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Demystifing Islamic Finance

Publication: Demystifying Islamic Finance: What is Islamic finance? This short article explains the basics of Islamic finance, including a discussion of rules and common financial products.

A “useful” definition of “Islamic finance” is that “Islamic finance” is composed of institutions that are based, in their objectives and operations, on Koranic principles.[i] This definition is more tautological than useful, since the Koran is the basis of Islam, therefore “Islamic finance” would also be based on the principles expressed in the Koran.

Before going into detail about Islamic finance, why do people use it? In general, there are two sets of reasons why people use it: Islamic reasons and financial reasons.[ii] Islamic reasons include both investors who had used conventional finance, but have sufficient pride in their religion to structure transactions in an Islamic way as opposed to a conventional way, and investors who would not avail themselves of conventional interest-based financial services due to religious convictions.[iii] On the other hand, Islamic financial structures can be used to stimulate investment in multiple ways ignored by conventional finance. Certain partnership structures do not require capital on the part of one party, which would in theory allow all sorts of new entrepreneurs to enter the market. Additionally, Islamic finance can provide an alternative source of infrastructure financing, “a pre-requisite for sustained economic development.”[iv]

This article explains Islamic finance by looking at what cannot be done for finance to be “Islamic,” and what common Islamic finance structures look like.[v]

  1. Rules for Islamic Finance

Unlike conventional banks in developed countries, which are subject to rules such as Basel III, there is no central regulatory body for Islamic financial institutions. There are nonbinding standards bodies, such as AAOIFI (Accounting and Auditing Organization for Islamic Finance Institutions), a Bahrain-based organization that attempts to set accounting standards, and IFSB (Islamic Financial Services Board), which tries to set standards for liquidity and risk. In the absence of a central body, as with the definition of “Islamic finance” itself, there is no set list of principles that make certain forms of finance “Islamic.”

In the absence of a standard definition, Islamic finance can be explained by five basic principles:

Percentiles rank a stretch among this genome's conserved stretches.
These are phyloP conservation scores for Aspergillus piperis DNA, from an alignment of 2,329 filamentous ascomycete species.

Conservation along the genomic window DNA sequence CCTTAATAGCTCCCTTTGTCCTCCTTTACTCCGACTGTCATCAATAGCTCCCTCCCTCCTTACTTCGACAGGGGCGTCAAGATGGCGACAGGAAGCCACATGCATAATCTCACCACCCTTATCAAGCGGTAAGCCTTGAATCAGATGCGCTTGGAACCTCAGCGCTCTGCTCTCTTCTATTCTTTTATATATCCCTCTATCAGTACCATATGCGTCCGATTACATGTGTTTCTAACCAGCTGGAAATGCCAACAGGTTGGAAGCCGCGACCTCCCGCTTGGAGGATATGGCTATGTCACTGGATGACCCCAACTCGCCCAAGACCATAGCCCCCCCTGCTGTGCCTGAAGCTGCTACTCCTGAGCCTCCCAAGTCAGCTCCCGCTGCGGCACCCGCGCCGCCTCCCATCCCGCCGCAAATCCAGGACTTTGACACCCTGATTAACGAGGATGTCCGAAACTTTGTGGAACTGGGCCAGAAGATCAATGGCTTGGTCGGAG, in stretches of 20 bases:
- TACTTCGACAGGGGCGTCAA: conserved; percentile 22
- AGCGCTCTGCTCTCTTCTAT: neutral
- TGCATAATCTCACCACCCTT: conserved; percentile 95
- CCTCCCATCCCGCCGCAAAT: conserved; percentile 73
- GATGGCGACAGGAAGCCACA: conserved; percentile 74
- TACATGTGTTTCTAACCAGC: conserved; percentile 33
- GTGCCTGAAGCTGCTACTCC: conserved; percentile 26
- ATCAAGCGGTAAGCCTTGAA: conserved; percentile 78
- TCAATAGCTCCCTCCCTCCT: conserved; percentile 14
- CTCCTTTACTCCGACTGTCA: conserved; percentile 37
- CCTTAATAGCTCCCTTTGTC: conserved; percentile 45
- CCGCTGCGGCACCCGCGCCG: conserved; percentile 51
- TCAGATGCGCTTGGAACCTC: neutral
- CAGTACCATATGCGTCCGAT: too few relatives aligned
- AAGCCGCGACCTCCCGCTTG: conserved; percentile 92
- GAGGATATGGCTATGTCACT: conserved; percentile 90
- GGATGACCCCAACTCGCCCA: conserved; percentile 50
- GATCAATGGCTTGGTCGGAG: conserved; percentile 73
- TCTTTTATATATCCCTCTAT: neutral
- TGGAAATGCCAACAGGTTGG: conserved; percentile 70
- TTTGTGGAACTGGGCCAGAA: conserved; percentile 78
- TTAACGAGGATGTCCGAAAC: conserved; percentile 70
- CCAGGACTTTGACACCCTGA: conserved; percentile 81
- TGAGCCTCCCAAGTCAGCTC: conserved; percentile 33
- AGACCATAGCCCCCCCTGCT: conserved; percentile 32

1) Any predetermined payment over and above the actual amount of principal is prohibited, that is, no interest.

2) The lender must share in the profits and losses arising from the enterprise for which the money was lent, so that the borrower is not unjustly enriched at the expense of the financier.

3) Making money from money is not acceptable (this would seem to prohibit securitization of loans or the bundling of securities).

4) Gharar (uncertainty, risk, or speculation) is also prohibited.

5) Investments for which loans are extended should only support practices or products that are not forbidden (alcohol, the production of pork-based products, investment in real estate for a casino, and the like.[vi]

To explain the first two principles, referring to the ban on interest and the fear of unjust enrichment, it is necessary to introduce the Arabic term for “increase,” which is widely used as a substitute for “interest:” riba.[vii] With the lack of a central regulator for Islamic finance, there is a fair amount of controversy about the applicable meaning of riba. On one end of the debate, some scholars argue that riba means any sort of increase, which would ban any use of interest. On the other side, some argue that riba only refers to a pre-Islamic tribal custom in which lenders would allow debtors to delay repayment of amounts due in exchange for increasing the amount owed.[viii] This led to debtors becoming buried in debt, and only able to repay their debts by selling themselves into slavery. By banning riba, Muhammad ended this particularly cruel practice, but no one is quite sure how far this ban goes. Moving away from the letter to the spirit of the law, there is a strong distaste in Islam for unjust enrichment that originated in unequal distribution of resources.[ix]